A bachelor's degree in business administration is the foundation for a career in business. Some professionals in this field include risk managers, management analysts, and executives. Those who wish to specialize can continue studies to complete a master's degree in business administration before entering the workforce.
Graduates of business management programs typically develop a versatile knowledge base that prepares them for many careers in business and industry. Degree programs are available at the undergraduate and graduate levels, and career opportunities for students who successfully complete these programs can be diverse. A career in business management typically can begin after attaining an associate's degree in business management, which provides a solid foundation in business management, while bachelor's or master's degree programs allow for further specialization.
|Career||Risk Manager||Management Analyst||Top Executive|
|Recommended Education||Bachelor's degree*||Bachelor's degree*||Bachelor's degree*|
|Projected Job Growth (2014-2024)*||None reported||14%||6%|
|Median Salary||$105,179 (2016)**||$81,320 (2015)*||$102,690 (2015)*|
Sources: *United States Bureau of Labor Statistics, **Salary.com
Find schools that offer these popular programs
- Actuarial Sciences
- Business and Commerce, General
- Business Statistics
- Customer Service Management
- Logistics, Distribution, and Materials Management
- Management Science
- Office Management
- Operations Management
- Public and Nonprofit Organizational Management
- Purchases, Acquisitions, and Contracts Management
- Transportation Management
Business management degree holders can learn about essential topics in business, such as administration, finance and operations. This may qualify them to hold leadership positions within an organization. Depending upon their specific concentrations in the program, business management graduates might be prepared to work in a variety of positions, including risk manager, management analyst or even top executive.
Risk managers are responsible for assessing and mitigating financial risks within an organization. They are typically in charge of a risk management department that implements programs to reduce asset loss by theft, property damage or liability. Risk managers may communicate with lawyers and government officials in order to determine applicable laws and statutes and to ensure organizational compliance. According to Salary.com, risk managers earned a median annual salary of $105,179 in November 2016.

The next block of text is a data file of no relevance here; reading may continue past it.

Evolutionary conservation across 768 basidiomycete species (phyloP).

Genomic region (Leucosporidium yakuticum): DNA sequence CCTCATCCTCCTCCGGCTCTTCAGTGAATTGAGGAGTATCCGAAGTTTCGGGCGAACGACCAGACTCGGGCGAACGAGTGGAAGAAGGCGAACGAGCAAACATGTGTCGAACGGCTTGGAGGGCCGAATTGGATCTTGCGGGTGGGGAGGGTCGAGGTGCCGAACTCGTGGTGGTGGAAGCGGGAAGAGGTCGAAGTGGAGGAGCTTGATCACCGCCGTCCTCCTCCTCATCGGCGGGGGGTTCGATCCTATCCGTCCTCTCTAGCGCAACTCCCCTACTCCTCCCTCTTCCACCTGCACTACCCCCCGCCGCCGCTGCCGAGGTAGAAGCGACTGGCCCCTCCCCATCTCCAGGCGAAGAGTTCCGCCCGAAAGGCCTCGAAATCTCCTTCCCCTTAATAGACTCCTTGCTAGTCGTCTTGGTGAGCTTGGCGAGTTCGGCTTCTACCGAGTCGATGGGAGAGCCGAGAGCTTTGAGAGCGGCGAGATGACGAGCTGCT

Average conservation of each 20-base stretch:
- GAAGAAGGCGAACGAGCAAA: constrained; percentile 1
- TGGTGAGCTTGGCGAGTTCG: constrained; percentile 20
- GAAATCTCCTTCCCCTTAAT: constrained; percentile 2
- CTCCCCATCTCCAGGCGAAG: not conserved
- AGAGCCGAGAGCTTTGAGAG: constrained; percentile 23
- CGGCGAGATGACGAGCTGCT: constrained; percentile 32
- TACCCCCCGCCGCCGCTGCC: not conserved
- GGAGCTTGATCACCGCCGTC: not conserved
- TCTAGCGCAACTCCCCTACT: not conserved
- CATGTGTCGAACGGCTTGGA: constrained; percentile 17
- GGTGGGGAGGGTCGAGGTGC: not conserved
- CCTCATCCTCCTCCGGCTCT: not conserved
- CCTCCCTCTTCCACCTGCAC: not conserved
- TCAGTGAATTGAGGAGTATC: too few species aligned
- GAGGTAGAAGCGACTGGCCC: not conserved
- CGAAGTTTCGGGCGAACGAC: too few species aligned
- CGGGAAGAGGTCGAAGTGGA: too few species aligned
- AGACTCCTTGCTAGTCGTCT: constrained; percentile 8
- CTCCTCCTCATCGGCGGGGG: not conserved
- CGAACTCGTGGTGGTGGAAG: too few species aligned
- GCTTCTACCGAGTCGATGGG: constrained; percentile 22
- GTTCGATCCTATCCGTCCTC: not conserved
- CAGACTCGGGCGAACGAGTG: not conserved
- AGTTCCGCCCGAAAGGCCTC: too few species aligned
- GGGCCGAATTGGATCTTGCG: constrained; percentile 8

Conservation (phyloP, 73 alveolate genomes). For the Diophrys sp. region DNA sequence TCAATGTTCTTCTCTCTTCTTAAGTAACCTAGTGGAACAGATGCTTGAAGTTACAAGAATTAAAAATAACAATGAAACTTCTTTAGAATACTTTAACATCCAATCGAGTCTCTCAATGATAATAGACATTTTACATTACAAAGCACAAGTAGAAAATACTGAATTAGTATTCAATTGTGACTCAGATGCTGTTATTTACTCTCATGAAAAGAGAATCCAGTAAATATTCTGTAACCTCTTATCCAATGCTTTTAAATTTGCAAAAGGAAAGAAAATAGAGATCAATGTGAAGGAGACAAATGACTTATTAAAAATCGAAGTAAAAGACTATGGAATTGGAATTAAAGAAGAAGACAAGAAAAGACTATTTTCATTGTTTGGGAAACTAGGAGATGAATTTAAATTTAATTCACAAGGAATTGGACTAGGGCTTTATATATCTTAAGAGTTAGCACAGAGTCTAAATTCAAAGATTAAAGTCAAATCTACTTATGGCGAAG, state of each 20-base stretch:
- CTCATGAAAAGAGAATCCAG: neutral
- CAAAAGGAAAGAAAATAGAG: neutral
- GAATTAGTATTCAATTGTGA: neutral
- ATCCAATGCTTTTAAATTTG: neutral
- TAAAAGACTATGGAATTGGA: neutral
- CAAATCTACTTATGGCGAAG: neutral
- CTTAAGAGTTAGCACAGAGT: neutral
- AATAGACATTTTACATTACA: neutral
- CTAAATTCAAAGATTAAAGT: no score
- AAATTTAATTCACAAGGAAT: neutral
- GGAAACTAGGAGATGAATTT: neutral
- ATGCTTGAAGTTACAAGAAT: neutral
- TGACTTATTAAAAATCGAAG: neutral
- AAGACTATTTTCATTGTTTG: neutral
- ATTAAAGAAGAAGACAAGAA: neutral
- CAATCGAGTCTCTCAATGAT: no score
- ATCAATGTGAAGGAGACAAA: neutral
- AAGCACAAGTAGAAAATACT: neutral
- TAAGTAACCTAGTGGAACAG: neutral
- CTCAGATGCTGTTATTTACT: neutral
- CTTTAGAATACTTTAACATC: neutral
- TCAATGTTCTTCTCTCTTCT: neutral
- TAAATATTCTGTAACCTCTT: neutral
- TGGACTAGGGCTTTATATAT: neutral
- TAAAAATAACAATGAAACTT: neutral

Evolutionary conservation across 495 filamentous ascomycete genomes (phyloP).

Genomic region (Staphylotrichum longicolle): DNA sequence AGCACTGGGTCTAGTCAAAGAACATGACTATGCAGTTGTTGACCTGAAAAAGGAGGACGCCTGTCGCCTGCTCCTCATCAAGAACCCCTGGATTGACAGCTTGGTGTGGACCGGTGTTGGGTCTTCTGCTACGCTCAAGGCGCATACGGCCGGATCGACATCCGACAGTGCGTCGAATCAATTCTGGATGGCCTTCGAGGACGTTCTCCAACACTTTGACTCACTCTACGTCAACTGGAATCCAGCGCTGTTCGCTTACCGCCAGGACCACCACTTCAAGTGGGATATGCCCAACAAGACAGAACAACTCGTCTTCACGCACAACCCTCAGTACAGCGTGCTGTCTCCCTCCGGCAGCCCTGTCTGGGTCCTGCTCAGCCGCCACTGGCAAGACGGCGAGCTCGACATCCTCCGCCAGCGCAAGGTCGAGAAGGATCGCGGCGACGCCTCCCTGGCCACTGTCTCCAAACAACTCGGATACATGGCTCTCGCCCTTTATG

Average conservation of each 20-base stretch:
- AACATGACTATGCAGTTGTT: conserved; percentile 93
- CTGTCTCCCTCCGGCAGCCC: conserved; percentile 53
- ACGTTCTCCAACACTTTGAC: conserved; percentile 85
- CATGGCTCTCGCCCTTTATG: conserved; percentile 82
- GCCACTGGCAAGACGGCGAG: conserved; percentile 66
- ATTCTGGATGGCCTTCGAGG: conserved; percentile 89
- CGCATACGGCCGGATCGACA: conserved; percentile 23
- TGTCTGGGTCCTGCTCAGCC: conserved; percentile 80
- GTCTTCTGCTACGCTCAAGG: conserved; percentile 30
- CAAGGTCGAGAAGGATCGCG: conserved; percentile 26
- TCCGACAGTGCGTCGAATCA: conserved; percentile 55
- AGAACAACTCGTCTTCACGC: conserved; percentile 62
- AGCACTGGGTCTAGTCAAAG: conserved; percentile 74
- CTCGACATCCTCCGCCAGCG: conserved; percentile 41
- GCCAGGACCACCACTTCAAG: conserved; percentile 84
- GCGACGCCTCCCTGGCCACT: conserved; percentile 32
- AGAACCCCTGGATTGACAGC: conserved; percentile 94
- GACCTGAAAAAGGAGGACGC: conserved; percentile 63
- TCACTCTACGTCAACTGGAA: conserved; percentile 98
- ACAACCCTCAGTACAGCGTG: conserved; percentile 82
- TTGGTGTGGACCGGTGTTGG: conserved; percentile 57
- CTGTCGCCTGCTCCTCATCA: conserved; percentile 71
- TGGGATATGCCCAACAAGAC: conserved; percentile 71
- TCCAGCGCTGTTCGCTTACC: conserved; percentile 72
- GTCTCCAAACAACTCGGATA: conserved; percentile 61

Management analysts help companies and organizations discover ways to streamline operations, increase efficiency or solve organizational problems. Management analysts are frequently consultants hired during times of expansion or reorganization. These professionals often specialize in certain areas of business, such as operations or human resources. According to the U.S. Bureau of Labor Statistics (BLS), opportunities for management analysts were expected to grow by 14% between 2014 and 2024 (www.bls.gov). The BLS also reported median annual salaries for these professionals to be $81,320 as of May 2015.
Graduates with advanced degrees and extensive corporate experience can sometimes find employment as top executives. Top executives include professionals with such titles as chief executive officer (CEO), operations manager, chief financial officer (CFO) and chief information officer. It is their responsibility to initiate strategies to meet an organization's goals. They typically rely on a number of upper-level personnel to carry out orders and relay communications to different divisions within the organization. According to the BLS, competition for executive positions is generally very high and salaries vary greatly depending on the size of the organization. As of May 2015, median annual salary for top executives was $102,690, while chief executives earned a median annual salary of $175,110. The BLS also expected top executives to experience a job growth rate of 6% between 2014 and 2024, while chief executives were expected to experience a job decline of 1% during the same decade.
Degree programs in business management are available at almost every level of postsecondary study. Associate degree programs in business management may allow undergraduate students to study fundamental business principles, including accounting, finance and management, and can allow for specific concentration options in areas like sales or hospitality. Bachelor's degree programs are commonly available as Bachelor of Business Administration programs that allow for concentration options, including management as well as finance, accounting, marketing and information systems.
Certificate programs in business management could work as short, foundational programs for professionals just entering the field or individuals who want to advance in a business management position. Master of Business Administration degree programs, like BBA programs, typically offer several concentration options, including an option in management. These can include subjects like human resource management and operations management. Ph.D. programs may be available in either business administration or management, and could prepare students for positions in research or academia.
A degree in business administration covers finance, management, accounting, marketing, and other topics pertinent to business professionals. With a bachelor's degree, it's possible to pursue a career as an executive, a risk manager or a management analyst. Management analysts focus on improving company efficiency and address issues within a company; they can expect a high rate of job growth from 2014 to 2024, while top executives, who are responsible for helping their organization meet its business goals, can expect an average rate of job growth during this same time period.